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LRB limits mental distress remedies
September 10, 2000

In Tillicum Haus Society (Tillicum Haus Native Friendship Centre), BCLRB No. B278/2000) the union applied under Section 141 for leave and reconsideration of B424/97 in which an original panel, assuming it had the requisite jurisdiction to award such damages, declined to award monetary compensation for hurt feelings and emotional distress to an employee unjustly terminated for reasons of anti-union animus. The union relied on the Supreme Courtt of Canada decision Wallace v. United Grain Growers Limited, [1997] 3 SCR 701, to support its argument that the Board could and should award damages for mental distress. Wallace was a refinement of Vorvis v. ICBC (1989), 58 DLR (4 th ) 193 (SCC). In both of those cases the Court was addressing the superior courts’ inherent remedial jurisdiction in the wrongful dismissal context.

As the right to dismiss with reasonable notice has no place in modern labour law, neither the Wallace nor Vorvis decisions are relevant to the issue of the scope of the Board’s remedial jurisdiction under the Code. Moreover, those decisions addressed the issue of potential implied good faith obligations in the common law employment relationship. The Code, by contrast, expressly addresses certain forms of bad faith conduct (see Sections 5 and 6). While Sections 14(4) and 133(1) of the Code are, on their face, capable of being read as conferring jurisdiction to award aggravated damages for mental distress, that alone does not mean that such jurisdiction has been conferred upon the Board.

The Human Rights Act contains an express provision enabling that tribunal to award damages for hurt feelings. The Board has no expertise relevant to the assessment of damages for personal injury and, further, the whole area of workplace injury has been generally ascribed to the Worker’s Compensation Board under a comprehensive statutory regime. The assessment of damages arising from a breach of Part 5 of the Code has been specifically allocated to the courts under the Code.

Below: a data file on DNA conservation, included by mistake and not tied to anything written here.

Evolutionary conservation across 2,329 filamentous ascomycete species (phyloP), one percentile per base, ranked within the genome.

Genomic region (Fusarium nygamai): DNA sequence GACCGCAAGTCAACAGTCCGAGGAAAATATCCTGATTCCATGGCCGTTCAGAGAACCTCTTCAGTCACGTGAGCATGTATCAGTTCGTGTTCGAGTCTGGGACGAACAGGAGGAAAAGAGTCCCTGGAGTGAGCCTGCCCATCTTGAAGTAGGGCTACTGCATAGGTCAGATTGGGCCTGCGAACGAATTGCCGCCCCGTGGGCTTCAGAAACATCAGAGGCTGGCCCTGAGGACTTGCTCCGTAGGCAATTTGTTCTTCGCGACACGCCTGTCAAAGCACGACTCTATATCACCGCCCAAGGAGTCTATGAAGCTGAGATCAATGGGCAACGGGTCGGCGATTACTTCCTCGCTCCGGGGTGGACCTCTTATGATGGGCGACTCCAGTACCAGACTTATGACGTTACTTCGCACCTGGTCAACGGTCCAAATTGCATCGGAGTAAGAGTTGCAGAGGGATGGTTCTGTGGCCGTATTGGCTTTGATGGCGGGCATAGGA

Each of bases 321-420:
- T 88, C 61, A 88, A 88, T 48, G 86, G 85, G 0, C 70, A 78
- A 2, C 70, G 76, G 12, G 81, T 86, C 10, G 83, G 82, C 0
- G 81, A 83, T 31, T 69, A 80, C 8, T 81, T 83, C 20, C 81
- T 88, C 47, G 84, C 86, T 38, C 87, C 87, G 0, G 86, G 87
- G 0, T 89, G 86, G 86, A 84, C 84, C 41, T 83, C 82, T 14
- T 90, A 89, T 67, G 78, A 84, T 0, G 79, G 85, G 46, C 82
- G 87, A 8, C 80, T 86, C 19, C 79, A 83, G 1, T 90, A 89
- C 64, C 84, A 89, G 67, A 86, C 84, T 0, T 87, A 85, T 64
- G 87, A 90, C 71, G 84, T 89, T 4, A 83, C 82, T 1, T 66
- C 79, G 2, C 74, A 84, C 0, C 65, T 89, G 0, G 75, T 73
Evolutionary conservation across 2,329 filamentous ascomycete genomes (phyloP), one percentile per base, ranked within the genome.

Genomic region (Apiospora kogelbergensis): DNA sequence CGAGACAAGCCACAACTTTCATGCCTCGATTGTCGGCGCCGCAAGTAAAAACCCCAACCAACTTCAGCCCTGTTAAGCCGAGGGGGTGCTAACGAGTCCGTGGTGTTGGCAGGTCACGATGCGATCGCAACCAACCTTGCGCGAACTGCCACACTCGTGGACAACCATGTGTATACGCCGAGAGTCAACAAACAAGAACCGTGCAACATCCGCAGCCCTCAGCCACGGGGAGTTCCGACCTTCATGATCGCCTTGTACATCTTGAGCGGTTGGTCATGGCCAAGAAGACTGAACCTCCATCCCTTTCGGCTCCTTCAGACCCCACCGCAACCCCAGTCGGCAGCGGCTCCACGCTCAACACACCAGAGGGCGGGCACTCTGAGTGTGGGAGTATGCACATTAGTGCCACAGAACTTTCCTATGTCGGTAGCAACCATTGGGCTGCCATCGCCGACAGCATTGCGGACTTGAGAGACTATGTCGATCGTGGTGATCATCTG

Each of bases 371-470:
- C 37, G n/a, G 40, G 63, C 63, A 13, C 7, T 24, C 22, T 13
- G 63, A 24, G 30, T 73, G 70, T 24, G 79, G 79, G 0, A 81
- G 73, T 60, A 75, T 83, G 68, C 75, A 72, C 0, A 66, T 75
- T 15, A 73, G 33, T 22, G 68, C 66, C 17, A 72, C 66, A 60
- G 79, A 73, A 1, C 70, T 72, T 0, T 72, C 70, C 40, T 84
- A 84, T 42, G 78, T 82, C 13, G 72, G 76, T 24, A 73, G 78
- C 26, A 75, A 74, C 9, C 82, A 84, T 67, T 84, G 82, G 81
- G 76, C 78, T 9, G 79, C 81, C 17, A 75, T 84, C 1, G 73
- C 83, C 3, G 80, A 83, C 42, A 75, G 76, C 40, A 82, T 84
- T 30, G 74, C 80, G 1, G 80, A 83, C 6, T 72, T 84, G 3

Finally, the panel noted that in the US, the National Labour Relations Board has declined to award “tort remedies”, holding that claims respecting costs of medical and rehabilitative treatment relating to breaches of its constituent legislation are appropriately left to other forums. The Legislature intended to confer upon the Board the broad array of remedial powers necessary to vindicate the purposes of the Code and to set aside the effects of breaches of the Code. To this end the Board was directed to act with expedition with respect to issues of dismissal and discipline (Section 5(2)) and, for example, is empowered to order reinstatement. However, an order assessing and awarding damages for mental distress will not further the restoration of the affected employee’s statutory right to choose union representation, nor does the Board have any expertise relevant to the making of such an order.

The Legislature did not intend the Board to award aggravated damages for mental distress. Finally, even if the Board did have the requisite jurisdiction to award monetary damages for mental distress, such awards should, as a matter of policy, be limited to cases involving extremely egregious conduct. The original panel held it would be inappropriate to order such damages in the circumstances of the present case, and the reconsideration panel would not be prepared to interfere with that finding. The union’s application for reconsideration was dismissed.

(Click here for link to decision)